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Amazon Alexa for 911? Smart Speaker can detect cardiac arrest

Home devices using AI may be able to pick up signs of distress and call for help.

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Can Alexa help save your life? Getty Images

Amazon Alexa and Google Home could be lifeguards – quite literally. A team at the University of Washington (UW) created a new tool to monitor people for heart failure through your home speaker.

When someone experiences cardiac arrest, they become unresponsive and can stop breathing or gassing for air. The tool can detect that gasp, known as agonal breathing, then warns authorities for help.

About 475,000 Americans die each year from cardiac arrest. This happens when the heart suddenly stops beating. Receiving CPR can greatly improve a person's chance of survival, but only if someone is present.

"Just as smart speakers can listen to Alexa, what we show is that they can also passively listen to agonal weather sounds and either raise an acoustic alarm or call emergency services when it detects one," Shyam Gollakota, PhD, a lecturer in UW's Paul G. Allen School of Computer Science & Engineering, Healthline told. Gollakota was one of the authors of a new study looking at whether Alexa can detect signs of cardiac arrest.

The new tool created by UW researchers is a "skill" that resembles an app that is a built-in capability that can be used on voice devices containing artificial intelligence (AI). These voices include the Amazon Echo, whose virtual assistant is dubbed Alexa. Skills can be added to an existing Amazon Echo, Google Home or Smartphone.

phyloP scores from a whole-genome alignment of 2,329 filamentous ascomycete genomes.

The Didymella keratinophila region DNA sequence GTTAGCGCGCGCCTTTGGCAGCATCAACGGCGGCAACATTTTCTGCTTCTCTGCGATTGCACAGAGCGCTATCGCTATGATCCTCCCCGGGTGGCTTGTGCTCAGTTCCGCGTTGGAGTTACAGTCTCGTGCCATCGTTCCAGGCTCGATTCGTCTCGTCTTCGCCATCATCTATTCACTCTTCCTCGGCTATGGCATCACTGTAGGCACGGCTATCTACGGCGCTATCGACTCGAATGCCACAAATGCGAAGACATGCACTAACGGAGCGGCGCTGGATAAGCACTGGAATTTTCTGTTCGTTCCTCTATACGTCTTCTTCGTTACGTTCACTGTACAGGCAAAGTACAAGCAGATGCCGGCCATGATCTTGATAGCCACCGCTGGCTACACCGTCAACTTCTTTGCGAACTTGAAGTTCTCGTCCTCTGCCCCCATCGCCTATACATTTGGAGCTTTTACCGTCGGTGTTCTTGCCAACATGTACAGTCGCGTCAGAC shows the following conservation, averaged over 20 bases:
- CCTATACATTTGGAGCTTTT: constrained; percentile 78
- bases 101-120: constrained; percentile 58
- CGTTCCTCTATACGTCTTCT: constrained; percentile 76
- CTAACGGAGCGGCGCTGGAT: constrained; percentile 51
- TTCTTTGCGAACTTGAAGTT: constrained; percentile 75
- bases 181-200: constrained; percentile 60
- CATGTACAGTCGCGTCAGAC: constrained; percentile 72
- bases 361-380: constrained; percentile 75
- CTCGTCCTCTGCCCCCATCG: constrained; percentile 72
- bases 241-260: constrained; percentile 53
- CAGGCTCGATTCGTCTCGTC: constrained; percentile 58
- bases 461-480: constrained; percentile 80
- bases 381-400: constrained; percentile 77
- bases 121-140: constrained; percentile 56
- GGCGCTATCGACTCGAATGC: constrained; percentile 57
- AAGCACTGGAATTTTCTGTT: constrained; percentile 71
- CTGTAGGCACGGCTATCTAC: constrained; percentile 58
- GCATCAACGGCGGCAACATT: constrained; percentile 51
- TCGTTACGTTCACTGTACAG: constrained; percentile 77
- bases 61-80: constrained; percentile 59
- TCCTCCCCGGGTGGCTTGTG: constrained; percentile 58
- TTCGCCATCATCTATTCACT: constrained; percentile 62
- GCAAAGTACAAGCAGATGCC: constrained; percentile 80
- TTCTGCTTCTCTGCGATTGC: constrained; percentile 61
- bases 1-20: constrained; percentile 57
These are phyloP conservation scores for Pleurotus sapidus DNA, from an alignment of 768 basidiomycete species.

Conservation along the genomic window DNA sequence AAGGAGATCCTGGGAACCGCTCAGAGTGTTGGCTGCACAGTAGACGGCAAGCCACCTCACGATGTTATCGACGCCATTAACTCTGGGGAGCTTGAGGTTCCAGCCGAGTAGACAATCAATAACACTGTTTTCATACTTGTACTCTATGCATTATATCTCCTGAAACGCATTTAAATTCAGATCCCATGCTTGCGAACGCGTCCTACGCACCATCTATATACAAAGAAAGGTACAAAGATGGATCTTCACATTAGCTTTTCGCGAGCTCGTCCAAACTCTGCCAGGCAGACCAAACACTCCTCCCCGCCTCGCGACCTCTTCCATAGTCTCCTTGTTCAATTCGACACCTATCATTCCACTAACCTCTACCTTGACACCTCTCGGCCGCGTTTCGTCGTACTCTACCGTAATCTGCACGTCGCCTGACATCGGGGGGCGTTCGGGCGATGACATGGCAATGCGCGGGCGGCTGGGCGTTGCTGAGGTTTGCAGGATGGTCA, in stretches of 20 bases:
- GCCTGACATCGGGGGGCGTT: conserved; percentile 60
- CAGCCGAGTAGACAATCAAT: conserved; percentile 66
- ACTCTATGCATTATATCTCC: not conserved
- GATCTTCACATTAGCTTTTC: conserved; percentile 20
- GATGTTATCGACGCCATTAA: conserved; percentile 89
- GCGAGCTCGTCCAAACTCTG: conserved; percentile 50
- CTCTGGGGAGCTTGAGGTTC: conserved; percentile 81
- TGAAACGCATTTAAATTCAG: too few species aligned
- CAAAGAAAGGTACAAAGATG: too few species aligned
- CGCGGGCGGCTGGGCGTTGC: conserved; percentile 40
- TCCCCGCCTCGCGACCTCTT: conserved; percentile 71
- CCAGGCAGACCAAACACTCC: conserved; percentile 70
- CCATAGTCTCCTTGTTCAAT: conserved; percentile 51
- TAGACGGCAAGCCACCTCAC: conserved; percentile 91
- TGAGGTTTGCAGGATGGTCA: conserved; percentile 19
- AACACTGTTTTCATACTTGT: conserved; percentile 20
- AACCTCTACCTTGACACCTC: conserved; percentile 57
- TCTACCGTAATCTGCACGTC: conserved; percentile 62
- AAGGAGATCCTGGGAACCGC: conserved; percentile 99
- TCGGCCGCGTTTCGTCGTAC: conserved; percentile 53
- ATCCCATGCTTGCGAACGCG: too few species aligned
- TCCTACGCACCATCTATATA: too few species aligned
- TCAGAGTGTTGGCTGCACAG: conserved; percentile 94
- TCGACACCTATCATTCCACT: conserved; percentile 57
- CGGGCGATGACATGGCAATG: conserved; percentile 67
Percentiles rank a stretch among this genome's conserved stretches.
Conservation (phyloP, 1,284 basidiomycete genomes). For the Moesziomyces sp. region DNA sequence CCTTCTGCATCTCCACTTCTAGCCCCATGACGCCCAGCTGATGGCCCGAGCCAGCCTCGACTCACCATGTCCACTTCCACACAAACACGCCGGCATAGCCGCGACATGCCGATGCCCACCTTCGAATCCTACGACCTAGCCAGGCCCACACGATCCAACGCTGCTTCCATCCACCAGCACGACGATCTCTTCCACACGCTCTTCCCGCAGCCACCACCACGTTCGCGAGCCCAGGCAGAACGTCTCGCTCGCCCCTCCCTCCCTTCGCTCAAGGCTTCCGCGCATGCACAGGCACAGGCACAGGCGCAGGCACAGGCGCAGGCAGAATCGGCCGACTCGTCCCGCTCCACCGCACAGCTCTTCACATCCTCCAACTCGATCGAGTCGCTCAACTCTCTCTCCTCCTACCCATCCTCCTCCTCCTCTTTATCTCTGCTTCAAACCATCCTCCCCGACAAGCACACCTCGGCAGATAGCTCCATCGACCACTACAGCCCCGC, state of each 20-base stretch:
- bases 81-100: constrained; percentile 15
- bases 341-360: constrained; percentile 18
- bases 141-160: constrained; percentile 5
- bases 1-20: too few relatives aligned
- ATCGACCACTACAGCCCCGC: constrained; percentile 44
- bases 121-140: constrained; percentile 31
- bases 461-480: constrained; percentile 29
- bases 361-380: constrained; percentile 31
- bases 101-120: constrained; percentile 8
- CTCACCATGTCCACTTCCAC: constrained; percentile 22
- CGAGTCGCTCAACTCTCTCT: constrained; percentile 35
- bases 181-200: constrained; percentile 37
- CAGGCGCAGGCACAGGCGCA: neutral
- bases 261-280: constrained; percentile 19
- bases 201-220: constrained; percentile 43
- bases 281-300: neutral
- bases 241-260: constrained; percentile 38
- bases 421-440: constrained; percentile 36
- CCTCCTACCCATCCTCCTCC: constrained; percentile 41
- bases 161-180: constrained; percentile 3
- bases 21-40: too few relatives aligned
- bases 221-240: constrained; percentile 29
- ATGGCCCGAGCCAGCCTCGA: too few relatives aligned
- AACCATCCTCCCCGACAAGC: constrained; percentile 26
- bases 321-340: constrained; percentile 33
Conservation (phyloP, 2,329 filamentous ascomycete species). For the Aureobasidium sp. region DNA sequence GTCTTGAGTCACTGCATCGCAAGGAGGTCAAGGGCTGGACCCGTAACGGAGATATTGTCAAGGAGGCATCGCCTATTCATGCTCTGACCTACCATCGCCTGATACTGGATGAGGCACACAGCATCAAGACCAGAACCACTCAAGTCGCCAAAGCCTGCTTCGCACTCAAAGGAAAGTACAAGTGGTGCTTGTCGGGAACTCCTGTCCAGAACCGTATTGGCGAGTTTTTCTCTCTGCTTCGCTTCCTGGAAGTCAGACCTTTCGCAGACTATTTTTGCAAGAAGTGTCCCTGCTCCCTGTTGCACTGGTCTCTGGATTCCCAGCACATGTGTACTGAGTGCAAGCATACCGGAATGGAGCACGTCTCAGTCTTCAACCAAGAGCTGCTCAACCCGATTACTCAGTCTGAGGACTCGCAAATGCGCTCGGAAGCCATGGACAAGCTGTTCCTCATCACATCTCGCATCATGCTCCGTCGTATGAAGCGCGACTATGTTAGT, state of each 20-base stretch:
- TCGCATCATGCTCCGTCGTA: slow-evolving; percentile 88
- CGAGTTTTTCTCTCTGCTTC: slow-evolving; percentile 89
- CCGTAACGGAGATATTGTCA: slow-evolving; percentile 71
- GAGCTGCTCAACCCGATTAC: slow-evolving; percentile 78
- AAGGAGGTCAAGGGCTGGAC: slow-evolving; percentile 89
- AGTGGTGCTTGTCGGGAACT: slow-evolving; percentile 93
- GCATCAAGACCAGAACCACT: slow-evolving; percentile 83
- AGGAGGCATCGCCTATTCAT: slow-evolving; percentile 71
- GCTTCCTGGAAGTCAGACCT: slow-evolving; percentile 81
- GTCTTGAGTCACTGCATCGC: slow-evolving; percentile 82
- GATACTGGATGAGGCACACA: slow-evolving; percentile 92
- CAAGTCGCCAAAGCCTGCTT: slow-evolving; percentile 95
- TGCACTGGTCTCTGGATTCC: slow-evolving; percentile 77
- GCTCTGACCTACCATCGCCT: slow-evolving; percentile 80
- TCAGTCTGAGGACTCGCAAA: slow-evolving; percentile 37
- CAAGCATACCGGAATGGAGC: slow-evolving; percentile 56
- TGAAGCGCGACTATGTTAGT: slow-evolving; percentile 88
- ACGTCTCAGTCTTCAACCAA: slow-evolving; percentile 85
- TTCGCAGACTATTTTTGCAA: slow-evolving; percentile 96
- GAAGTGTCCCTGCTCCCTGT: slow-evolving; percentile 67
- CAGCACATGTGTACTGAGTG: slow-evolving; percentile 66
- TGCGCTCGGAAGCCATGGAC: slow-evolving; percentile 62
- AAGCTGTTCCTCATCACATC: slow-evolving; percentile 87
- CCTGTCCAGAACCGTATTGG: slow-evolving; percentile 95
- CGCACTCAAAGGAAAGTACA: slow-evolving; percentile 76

The researchers tested the tool, which was developed using real agonal obsessions recorded from 911 calls. They collected data from 162 calls between 2009 and 2017 and created 236 clips from the calls. The recordings were taken from Alexa-enabled, iPhone 5s and Samsung Galaxy S4 devices. After various machine learning techniques were used, the team came up with 7,316 positive clips.

They were played at different distances to simulate possible local differences. They also added sounds that can interfere, for example. Air conditioning or the sound of a pet.

The team then used a negative dataset that had 7,305 sound samples of people from snoring.

The technology was able to detect agonal breathing 97 percent of the time from up to 20 meters away. The results were published in NPJ Digital Medicine.

"We depict a contactless system that works by continuously and passively monitoring the bedroom for an agonal breathing, and warns that everyone nearby will provide CPR. And so if there is no answer, the device can automatically call 911, "said Gollakota in a statement.

He told Healthline that the technology is licensed and could be commercially available in a year or so.

"We also believe that our system will give users a warning before contacting emergency medical services or other forms of support and give them a chance to cancel false alarms" Justin Chan, a PhD student and fellow researcher , who also worked on the study, told Healthline.

The researchers are planning to market this technology through Sound Life Sciences, Inc. They will test it on multiple calls across the country and in other countries.

Chan noted that technology retains privacy. It only runs on a smart device and does not send data to the cloud or a third party. Data is only stored locally for a few seconds as required for treatment and then discarded.

Despite any potential privacy issues, many AI experts find cardiac arrest detection quite discovery.